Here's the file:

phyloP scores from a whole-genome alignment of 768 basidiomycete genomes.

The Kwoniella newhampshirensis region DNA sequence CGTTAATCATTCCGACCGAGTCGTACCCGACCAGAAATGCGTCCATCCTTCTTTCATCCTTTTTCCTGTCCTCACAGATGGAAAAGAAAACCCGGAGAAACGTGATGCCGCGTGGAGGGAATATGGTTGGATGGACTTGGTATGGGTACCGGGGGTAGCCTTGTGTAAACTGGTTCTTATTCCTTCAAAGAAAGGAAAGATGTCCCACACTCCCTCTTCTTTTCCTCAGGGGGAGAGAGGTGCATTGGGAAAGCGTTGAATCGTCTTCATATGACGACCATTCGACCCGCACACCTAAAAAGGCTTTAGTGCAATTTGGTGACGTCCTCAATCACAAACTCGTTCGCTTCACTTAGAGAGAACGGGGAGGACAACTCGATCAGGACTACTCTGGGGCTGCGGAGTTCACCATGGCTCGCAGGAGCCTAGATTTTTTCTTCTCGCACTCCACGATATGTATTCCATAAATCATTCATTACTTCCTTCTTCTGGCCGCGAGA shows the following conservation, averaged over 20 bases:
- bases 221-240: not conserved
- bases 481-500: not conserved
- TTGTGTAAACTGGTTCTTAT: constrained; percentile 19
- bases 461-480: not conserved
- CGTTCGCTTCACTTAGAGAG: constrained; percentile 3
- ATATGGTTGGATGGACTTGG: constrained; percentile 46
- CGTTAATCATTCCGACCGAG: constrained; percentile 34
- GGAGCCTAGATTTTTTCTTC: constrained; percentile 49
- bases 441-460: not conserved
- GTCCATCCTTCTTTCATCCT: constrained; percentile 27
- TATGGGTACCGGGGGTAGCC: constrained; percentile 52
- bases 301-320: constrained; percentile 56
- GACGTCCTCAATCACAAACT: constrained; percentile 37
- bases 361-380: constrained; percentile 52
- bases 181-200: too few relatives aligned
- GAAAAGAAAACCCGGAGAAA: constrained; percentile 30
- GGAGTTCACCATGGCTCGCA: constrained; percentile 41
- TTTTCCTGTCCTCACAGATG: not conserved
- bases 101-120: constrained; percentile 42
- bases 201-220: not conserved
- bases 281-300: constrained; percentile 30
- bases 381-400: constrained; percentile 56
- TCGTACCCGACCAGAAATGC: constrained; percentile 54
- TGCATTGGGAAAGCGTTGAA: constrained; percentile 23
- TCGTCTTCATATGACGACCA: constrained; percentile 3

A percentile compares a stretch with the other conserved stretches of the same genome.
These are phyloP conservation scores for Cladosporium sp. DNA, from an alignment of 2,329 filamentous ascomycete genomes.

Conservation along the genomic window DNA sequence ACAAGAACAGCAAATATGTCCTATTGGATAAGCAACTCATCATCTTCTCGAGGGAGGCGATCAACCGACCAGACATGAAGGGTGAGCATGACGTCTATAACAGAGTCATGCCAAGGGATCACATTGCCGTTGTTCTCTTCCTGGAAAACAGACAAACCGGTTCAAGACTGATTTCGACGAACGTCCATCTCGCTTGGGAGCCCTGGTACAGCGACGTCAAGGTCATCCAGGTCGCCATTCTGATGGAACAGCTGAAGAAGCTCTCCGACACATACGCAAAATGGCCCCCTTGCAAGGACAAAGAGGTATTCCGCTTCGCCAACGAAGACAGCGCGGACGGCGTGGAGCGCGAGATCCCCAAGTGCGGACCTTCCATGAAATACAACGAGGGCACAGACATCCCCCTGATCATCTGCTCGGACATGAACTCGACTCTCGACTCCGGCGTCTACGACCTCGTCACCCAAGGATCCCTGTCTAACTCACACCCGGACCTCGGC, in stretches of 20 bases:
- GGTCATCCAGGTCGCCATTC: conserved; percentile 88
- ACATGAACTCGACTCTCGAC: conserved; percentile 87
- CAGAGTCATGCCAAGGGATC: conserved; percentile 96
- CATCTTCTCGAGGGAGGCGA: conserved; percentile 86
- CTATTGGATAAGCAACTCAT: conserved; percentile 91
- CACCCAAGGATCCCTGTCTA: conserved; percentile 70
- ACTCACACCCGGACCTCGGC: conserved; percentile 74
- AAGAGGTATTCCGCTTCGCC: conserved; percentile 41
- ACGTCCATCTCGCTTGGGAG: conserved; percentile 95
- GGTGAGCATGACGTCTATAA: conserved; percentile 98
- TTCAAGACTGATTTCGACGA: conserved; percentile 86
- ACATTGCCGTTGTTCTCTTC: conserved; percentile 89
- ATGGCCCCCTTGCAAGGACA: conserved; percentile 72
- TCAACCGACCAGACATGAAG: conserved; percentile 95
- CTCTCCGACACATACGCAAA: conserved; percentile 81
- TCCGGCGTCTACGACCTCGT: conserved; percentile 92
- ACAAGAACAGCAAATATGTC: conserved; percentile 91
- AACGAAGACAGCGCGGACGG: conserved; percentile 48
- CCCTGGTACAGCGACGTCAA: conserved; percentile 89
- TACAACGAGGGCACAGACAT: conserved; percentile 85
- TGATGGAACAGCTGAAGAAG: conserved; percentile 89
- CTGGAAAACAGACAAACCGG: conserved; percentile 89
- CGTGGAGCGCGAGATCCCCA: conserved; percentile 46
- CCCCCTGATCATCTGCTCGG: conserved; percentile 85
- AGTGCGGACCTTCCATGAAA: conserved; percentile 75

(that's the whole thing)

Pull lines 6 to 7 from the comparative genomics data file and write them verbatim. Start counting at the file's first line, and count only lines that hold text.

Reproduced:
- bases 461-480: not conserved
- CGTTCGCTTCACTTAGAGAG: constrained; percentile 3